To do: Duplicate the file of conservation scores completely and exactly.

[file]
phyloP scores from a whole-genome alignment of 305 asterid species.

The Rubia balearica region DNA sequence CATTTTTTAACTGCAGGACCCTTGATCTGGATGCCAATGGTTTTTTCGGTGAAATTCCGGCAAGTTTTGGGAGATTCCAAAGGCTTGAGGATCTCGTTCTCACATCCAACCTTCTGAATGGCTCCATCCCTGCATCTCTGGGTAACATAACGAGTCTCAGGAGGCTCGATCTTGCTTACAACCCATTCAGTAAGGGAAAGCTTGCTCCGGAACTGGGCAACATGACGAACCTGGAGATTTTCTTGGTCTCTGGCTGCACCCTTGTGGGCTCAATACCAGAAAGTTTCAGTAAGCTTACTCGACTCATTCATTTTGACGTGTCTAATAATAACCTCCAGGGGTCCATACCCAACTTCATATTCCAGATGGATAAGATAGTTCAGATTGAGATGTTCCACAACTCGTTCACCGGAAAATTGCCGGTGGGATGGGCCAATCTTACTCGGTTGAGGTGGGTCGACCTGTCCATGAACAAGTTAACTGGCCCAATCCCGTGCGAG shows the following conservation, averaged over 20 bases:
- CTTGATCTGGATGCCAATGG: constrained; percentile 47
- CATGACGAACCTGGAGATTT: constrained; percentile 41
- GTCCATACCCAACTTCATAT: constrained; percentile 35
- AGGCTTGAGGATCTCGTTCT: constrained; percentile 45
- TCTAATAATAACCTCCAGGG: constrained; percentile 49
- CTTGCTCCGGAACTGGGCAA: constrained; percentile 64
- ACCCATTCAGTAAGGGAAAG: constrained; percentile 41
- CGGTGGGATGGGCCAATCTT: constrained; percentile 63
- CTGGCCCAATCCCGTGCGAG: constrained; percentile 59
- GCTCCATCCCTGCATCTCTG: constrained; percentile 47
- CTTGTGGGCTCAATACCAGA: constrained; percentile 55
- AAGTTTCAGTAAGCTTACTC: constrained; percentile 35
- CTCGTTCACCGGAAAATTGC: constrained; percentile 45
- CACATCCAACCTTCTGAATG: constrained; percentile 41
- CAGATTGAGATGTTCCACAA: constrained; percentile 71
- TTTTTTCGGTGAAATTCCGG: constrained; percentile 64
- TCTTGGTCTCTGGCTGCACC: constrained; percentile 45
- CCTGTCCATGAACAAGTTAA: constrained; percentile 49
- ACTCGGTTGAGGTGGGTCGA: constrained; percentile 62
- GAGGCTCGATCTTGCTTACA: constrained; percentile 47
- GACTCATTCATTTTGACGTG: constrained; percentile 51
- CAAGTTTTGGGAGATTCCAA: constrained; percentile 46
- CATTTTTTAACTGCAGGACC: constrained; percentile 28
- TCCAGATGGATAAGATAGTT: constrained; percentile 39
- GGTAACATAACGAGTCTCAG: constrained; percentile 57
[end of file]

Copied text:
phyloP scores from a whole-genome alignment of 305 asterid species.

The Rubia balearica region DNA sequence CATTTTTTAACTGCAGGACCCTTGATCTGGATGCCAATGGTTTTTTCGGTGAAATTCCGGCAAGTTTTGGGAGATTCCAAAGGCTTGAGGATCTCGTTCTCACATCCAACCTTCTGAATGGCTCCATCCCTGCATCTCTGGGTAACATAACGAGTCTCAGGAGGCTCGATCTTGCTTACAACCCATTCAGTAAGGGAAAGCTTGCTCCGGAACTGGGCAACATGACGAACCTGGAGATTTTCTTGGTCTCTGGCTGCACCCTTGTGGGCTCAATACCAGAAAGTTTCAGTAAGCTTACTCGACTCATTCATTTTGACGTGTCTAATAATAACCTCCAGGGGTCCATACCCAACTTCATATTCCAGATGGATAAGATAGTTCAGATTGAGATGTTCCACAACTCGTTCACCGGAAAATTGCCGGTGGGATGGGCCAATCTTACTCGGTTGAGGTGGGTCGACCTGTCCATGAACAAGTTAACTGGCCCAATCCCGTGCGAG shows the following conservation, averaged over 20 bases:
- CTTGATCTGGATGCCAATGG: constrained; percentile 47
- CATGACGAACCTGGAGATTT: constrained; percentile 41
- GTCCATACCCAACTTCATAT: constrained; percentile 35
- AGGCTTGAGGATCTCGTTCT: constrained; percentile 45
- TCTAATAATAACCTCCAGGG: constrained; percentile 49
- CTTGCTCCGGAACTGGGCAA: constrained; percentile 64
- ACCCATTCAGTAAGGGAAAG: constrained; percentile 41
- CGGTGGGATGGGCCAATCTT: constrained; percentile 63
- CTGGCCCAATCCCGTGCGAG: constrained; percentile 59
- GCTCCATCCCTGCATCTCTG: constrained; percentile 47
- CTTGTGGGCTCAATACCAGA: constrained; percentile 55
- AAGTTTCAGTAAGCTTACTC: constrained; percentile 35
- CTCGTTCACCGGAAAATTGC: constrained; percentile 45
- CACATCCAACCTTCTGAATG: constrained; percentile 41
- CAGATTGAGATGTTCCACAA: constrained; percentile 71
- TTTTTTCGGTGAAATTCCGG: constrained; percentile 64
- TCTTGGTCTCTGGCTGCACC: constrained; percentile 45
- CCTGTCCATGAACAAGTTAA: constrained; percentile 49
- ACTCGGTTGAGGTGGGTCGA: constrained; percentile 62
- GAGGCTCGATCTTGCTTACA: constrained; percentile 47
- GACTCATTCATTTTGACGTG: constrained; percentile 51
- CAAGTTTTGGGAGATTCCAA: constrained; percentile 46
- CATTTTTTAACTGCAGGACC: constrained; percentile 28
- TCCAGATGGATAAGATAGTT: constrained; percentile 39
- GGTAACATAACGAGTCTCAG: constrained; percentile 57